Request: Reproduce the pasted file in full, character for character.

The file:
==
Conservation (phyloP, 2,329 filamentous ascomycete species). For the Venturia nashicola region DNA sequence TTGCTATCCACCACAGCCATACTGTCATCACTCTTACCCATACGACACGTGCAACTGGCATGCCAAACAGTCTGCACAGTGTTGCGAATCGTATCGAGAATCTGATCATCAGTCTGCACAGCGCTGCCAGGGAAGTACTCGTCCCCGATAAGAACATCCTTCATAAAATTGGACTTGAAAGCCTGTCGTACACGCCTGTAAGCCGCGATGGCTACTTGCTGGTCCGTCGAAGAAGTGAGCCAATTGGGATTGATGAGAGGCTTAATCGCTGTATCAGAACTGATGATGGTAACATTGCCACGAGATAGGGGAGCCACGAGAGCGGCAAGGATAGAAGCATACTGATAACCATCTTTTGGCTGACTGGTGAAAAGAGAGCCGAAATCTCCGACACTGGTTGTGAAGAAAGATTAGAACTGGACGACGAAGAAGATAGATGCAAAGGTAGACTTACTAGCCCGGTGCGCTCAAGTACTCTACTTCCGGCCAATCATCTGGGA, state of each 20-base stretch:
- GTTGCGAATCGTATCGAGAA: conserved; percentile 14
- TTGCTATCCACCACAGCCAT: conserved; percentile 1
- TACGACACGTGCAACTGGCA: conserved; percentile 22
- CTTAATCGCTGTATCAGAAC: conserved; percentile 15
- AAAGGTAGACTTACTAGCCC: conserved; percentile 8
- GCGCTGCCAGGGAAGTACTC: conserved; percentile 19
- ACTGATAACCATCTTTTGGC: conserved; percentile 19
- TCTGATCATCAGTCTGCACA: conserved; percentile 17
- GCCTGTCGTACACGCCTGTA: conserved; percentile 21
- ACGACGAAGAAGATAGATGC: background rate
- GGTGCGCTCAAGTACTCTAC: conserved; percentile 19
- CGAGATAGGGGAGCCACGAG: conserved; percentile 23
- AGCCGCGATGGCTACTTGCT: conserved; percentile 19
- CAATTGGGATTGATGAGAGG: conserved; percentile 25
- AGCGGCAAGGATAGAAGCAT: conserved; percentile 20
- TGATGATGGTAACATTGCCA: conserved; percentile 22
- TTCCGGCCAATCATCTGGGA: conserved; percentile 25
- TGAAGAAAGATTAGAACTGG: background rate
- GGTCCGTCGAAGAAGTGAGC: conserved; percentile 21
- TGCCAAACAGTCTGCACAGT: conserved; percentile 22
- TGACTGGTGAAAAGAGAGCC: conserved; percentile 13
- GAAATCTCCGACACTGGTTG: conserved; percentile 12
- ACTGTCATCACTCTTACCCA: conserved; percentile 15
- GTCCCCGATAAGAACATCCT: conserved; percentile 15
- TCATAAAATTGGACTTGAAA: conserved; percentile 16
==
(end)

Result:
Conservation (phyloP, 2,329 filamentous ascomycete species). For the Venturia nashicola region DNA sequence TTGCTATCCACCACAGCCATACTGTCATCACTCTTACCCATACGACACGTGCAACTGGCATGCCAAACAGTCTGCACAGTGTTGCGAATCGTATCGAGAATCTGATCATCAGTCTGCACAGCGCTGCCAGGGAAGTACTCGTCCCCGATAAGAACATCCTTCATAAAATTGGACTTGAAAGCCTGTCGTACACGCCTGTAAGCCGCGATGGCTACTTGCTGGTCCGTCGAAGAAGTGAGCCAATTGGGATTGATGAGAGGCTTAATCGCTGTATCAGAACTGATGATGGTAACATTGCCACGAGATAGGGGAGCCACGAGAGCGGCAAGGATAGAAGCATACTGATAACCATCTTTTGGCTGACTGGTGAAAAGAGAGCCGAAATCTCCGACACTGGTTGTGAAGAAAGATTAGAACTGGACGACGAAGAAGATAGATGCAAAGGTAGACTTACTAGCCCGGTGCGCTCAAGTACTCTACTTCCGGCCAATCATCTGGGA, state of each 20-base stretch:
- GTTGCGAATCGTATCGAGAA: conserved; percentile 14
- TTGCTATCCACCACAGCCAT: conserved; percentile 1
- TACGACACGTGCAACTGGCA: conserved; percentile 22
- CTTAATCGCTGTATCAGAAC: conserved; percentile 15
- AAAGGTAGACTTACTAGCCC: conserved; percentile 8
- GCGCTGCCAGGGAAGTACTC: conserved; percentile 19
- ACTGATAACCATCTTTTGGC: conserved; percentile 19
- TCTGATCATCAGTCTGCACA: conserved; percentile 17
- GCCTGTCGTACACGCCTGTA: conserved; percentile 21
- ACGACGAAGAAGATAGATGC: background rate
- GGTGCGCTCAAGTACTCTAC: conserved; percentile 19
- CGAGATAGGGGAGCCACGAG: conserved; percentile 23
- AGCCGCGATGGCTACTTGCT: conserved; percentile 19
- CAATTGGGATTGATGAGAGG: conserved; percentile 25
- AGCGGCAAGGATAGAAGCAT: conserved; percentile 20
- TGATGATGGTAACATTGCCA: conserved; percentile 22
- TTCCGGCCAATCATCTGGGA: conserved; percentile 25
- TGAAGAAAGATTAGAACTGG: background rate
- GGTCCGTCGAAGAAGTGAGC: conserved; percentile 21
- TGCCAAACAGTCTGCACAGT: conserved; percentile 22
- TGACTGGTGAAAAGAGAGCC: conserved; percentile 13
- GAAATCTCCGACACTGGTTG: conserved; percentile 12
- ACTGTCATCACTCTTACCCA: conserved; percentile 15
- GTCCCCGATAAGAACATCCT: conserved; percentile 15
- TCATAAAATTGGACTTGAAA: conserved; percentile 16